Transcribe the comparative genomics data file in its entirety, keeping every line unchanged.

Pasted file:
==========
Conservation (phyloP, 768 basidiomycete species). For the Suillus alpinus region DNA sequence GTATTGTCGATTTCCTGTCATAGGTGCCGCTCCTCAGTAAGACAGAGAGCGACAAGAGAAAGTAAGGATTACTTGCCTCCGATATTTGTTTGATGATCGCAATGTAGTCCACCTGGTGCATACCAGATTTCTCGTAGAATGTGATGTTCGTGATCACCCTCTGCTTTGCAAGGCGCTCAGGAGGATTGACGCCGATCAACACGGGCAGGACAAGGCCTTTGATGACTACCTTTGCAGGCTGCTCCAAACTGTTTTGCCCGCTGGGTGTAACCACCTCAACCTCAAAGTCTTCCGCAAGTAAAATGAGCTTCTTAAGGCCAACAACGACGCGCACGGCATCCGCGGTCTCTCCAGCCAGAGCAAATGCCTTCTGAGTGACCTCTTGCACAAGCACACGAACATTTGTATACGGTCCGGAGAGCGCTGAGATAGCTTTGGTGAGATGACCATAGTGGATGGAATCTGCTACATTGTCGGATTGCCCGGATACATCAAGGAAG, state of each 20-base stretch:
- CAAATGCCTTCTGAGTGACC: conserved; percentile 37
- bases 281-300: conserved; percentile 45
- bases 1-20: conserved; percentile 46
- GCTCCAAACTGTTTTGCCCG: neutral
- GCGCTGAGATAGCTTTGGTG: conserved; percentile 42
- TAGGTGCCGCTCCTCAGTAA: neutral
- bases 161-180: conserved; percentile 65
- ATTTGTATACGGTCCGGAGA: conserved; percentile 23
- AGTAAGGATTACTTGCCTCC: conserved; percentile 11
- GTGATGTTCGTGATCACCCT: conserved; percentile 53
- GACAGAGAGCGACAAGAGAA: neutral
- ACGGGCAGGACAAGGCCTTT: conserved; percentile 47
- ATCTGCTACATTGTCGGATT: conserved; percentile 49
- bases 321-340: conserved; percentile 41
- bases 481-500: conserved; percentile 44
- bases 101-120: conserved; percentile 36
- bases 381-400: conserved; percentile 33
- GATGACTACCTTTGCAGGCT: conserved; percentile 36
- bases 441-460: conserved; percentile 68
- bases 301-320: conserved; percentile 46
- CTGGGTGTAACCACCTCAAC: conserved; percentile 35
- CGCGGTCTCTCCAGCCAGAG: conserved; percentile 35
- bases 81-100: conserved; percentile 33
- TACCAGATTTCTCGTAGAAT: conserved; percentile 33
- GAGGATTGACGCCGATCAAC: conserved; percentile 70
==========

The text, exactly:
Conservation (phyloP, 768 basidiomycete species). For the Suillus alpinus region DNA sequence GTATTGTCGATTTCCTGTCATAGGTGCCGCTCCTCAGTAAGACAGAGAGCGACAAGAGAAAGTAAGGATTACTTGCCTCCGATATTTGTTTGATGATCGCAATGTAGTCCACCTGGTGCATACCAGATTTCTCGTAGAATGTGATGTTCGTGATCACCCTCTGCTTTGCAAGGCGCTCAGGAGGATTGACGCCGATCAACACGGGCAGGACAAGGCCTTTGATGACTACCTTTGCAGGCTGCTCCAAACTGTTTTGCCCGCTGGGTGTAACCACCTCAACCTCAAAGTCTTCCGCAAGTAAAATGAGCTTCTTAAGGCCAACAACGACGCGCACGGCATCCGCGGTCTCTCCAGCCAGAGCAAATGCCTTCTGAGTGACCTCTTGCACAAGCACACGAACATTTGTATACGGTCCGGAGAGCGCTGAGATAGCTTTGGTGAGATGACCATAGTGGATGGAATCTGCTACATTGTCGGATTGCCCGGATACATCAAGGAAG, state of each 20-base stretch:
- CAAATGCCTTCTGAGTGACC: conserved; percentile 37
- bases 281-300: conserved; percentile 45
- bases 1-20: conserved; percentile 46
- GCTCCAAACTGTTTTGCCCG: neutral
- GCGCTGAGATAGCTTTGGTG: conserved; percentile 42
- TAGGTGCCGCTCCTCAGTAA: neutral
- bases 161-180: conserved; percentile 65
- ATTTGTATACGGTCCGGAGA: conserved; percentile 23
- AGTAAGGATTACTTGCCTCC: conserved; percentile 11
- GTGATGTTCGTGATCACCCT: conserved; percentile 53
- GACAGAGAGCGACAAGAGAA: neutral
- ACGGGCAGGACAAGGCCTTT: conserved; percentile 47
- ATCTGCTACATTGTCGGATT: conserved; percentile 49
- bases 321-340: conserved; percentile 41
- bases 481-500: conserved; percentile 44
- bases 101-120: conserved; percentile 36
- bases 381-400: conserved; percentile 33
- GATGACTACCTTTGCAGGCT: conserved; percentile 36
- bases 441-460: conserved; percentile 68
- bases 301-320: conserved; percentile 46
- CTGGGTGTAACCACCTCAAC: conserved; percentile 35
- CGCGGTCTCTCCAGCCAGAG: conserved; percentile 35
- bases 81-100: conserved; percentile 33
- TACCAGATTTCTCGTAGAAT: conserved; percentile 33
- GAGGATTGACGCCGATCAAC: conserved; percentile 70